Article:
Recipes

Steamed pear

Baesuk 배숙

Hi everybody!
Let’s meet a new Korean food called baesuk! : )

Baesuk, as its name indicates, it’s cooked pear (“bae” = pear” and “suk” = cooked). There are 2 types of baesuk: steamed whole pear and cooked pair punch, like sujeonggwa. Today I’m showing how to make the steamed pear, sometimes called baejjim (“jjim” = steamed) or baekkuljjim.

Since I posted my ginger tea recipe and explained that it’s a home remedy for colds, stomachaches, and nausea (it sounds like panacea, yeah?), many people have asked me to post more recipes that are not only delicious but have medicinal qualities and are healthy. Baesuk is great for colds, especially sore throats and coughs. It’s also a delicious sweet snack or dessert. Yes, it’s very delicious! I love the texture of cooked pear.

If you serve baesuk for a loved one who has a severe cold, say this: “I made Korean baesuk for you. Have this whole pear and the juice on the bottom, then your cold will be gone!” If you serve baesuk as a dessert, you can say, “you want some Korean style dessert? Baesuk is waiting for us!”

I’m going to show you how to make baesuk with a Korean pear, and also with a small bosc pear, which is easier for some people to find and is the perfect portion for a dessert. Enjoy the recipe and please let me know how yours turns out, and how you serve it to your loved ones.

Ingredients: 1-2 servings

Directions:

  1. Rinse the pear in cold water and pat dry.
  2. Make a lid by slicing 1 inch off the top.
  3. Scoop out the core and the seeds with a small spoon.
    baesuk
    baesuk
  4. Fill it up with honey, ginger, cinnamon powder, and jujubes

    baesuk
  5. Put the sliced lid back on the pear and put it in a heat-resistant bowl. In the video I’m using a soup bowl.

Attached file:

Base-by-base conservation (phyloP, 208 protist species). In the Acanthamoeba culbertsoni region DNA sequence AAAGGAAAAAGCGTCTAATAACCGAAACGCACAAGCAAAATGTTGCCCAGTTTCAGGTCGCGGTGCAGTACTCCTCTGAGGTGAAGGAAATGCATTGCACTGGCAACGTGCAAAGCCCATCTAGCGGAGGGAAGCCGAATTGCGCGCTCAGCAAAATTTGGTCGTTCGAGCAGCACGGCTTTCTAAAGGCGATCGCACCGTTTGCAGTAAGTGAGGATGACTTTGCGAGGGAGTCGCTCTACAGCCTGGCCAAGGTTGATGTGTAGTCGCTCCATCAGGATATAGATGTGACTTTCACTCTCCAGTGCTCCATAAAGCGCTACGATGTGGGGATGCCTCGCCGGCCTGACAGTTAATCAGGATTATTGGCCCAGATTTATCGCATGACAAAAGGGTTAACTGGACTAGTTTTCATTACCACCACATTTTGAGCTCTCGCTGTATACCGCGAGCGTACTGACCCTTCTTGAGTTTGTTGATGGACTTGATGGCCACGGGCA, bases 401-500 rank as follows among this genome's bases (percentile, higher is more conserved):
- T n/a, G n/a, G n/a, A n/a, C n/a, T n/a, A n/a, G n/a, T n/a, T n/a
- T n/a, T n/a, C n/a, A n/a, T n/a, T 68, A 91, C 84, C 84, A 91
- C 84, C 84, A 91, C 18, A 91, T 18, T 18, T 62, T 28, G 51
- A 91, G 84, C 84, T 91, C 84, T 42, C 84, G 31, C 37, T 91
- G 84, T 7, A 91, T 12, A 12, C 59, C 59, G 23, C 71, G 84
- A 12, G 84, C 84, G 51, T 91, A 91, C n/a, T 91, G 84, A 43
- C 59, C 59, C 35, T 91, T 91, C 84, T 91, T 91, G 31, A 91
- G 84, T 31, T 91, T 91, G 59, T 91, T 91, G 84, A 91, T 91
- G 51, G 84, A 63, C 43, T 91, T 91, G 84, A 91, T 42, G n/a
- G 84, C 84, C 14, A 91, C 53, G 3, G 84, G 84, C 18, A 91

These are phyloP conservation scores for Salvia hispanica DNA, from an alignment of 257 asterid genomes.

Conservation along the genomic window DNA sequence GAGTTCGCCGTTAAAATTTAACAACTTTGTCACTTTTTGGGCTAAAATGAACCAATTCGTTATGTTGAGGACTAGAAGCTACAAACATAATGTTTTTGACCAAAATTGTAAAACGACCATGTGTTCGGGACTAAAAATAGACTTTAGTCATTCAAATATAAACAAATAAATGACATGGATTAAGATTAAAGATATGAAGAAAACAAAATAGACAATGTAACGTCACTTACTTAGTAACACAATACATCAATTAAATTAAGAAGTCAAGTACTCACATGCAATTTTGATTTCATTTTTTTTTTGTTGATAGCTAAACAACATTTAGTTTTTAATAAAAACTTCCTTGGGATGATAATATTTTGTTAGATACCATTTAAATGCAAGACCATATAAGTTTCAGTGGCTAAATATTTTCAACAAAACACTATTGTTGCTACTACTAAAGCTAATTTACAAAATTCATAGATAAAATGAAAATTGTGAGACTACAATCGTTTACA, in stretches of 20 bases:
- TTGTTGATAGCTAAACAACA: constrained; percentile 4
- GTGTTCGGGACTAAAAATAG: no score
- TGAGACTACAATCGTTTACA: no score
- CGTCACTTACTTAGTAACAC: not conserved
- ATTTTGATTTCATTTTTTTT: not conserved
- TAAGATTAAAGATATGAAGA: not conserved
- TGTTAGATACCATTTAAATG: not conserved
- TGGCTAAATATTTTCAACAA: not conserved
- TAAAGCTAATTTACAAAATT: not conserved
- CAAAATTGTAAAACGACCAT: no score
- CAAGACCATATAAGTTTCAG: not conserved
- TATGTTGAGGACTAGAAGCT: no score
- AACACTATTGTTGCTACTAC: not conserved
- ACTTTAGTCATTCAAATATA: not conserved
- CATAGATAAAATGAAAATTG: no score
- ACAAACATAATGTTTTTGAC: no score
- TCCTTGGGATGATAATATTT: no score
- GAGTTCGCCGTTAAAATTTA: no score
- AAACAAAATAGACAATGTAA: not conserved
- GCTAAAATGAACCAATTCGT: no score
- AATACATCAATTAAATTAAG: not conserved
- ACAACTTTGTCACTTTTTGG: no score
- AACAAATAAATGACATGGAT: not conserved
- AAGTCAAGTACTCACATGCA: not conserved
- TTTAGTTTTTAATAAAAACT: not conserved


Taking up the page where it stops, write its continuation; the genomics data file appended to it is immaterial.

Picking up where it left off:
6. Steam the pear about 1 hour over medium high heat.
    baesukbaesuk
  7. If you’re trying to cure a cold, serve it hot, with a small spoon. Otherwise, you can serve it hot or chill it in the fridge before serving.
    baesukbaesuk

Bosc pear baesuk:
If you make baesuk with a bosc pear, the directions are the same but you only need to steam it for 30 minutes. And because the pear is smaller, the ingredients need to be scaled down:

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17 Comments:

  1. dinovta Indonesia My profile page joined 10/14
    Posted November 28th, 2014 at 6:19 am | # |

    Hi, maangchi.
    Can’t wait to make it. Almost all the ingredients can be found easily in my country except for the pine nuts. Can I use any other nuts such as peanuts, cashew or almond? Or should I skip it?
    Thanks

  2. MeepKitty Florida My profile page joined 10/12
    Posted February 26th, 2013 at 8:30 pm | # |

    I couldn’t wait any longer and pulled out my pears from the steamer at the 25 min mark! :) it was SO GOOD!! The flavors were really warm and comforting, I love that the pear was soft but still kept it’s shape. ^__^ yummy!!! Definitely making this dessert for my father in law :) and parents.

  3. gwaja1004 Germany My profile page joined 12/12
    Posted December 29th, 2012 at 6:27 pm | # |

    안녕하세요
    배숙은 정말 맛있는 것 같아서 한 번 만들어 보고 싶어요. 근데 스티머가 없는데 어떻게 할까요?
    I would really like to try this recipe. Since I don’t have a steamer, do you think it’ll be possible to cook the pears in the oven?
    감사합니다 (:

    • Maangchi New York City My profile page joined 8/08
      Posted December 29th, 2012 at 7:40 pm | # |

      You can make baesuk without a steamer. In a pot, add a few cups of water. And place pear filled with honey mixture in a heat resistant bowl. And place it in the pot and cook it. Good luck with making delicious baesuk!

  4. makemequiche DC My profile page joined 5/12
    Posted December 27th, 2012 at 1:12 pm | # |

    I made this for my parents over the holidays, and they were really impressed! It turned out perfectly, and the filling was delicious. I did make the carving a bit narrow… I think I will make it wider and fill it back with the fruit like you did. Thank you, and happy new year!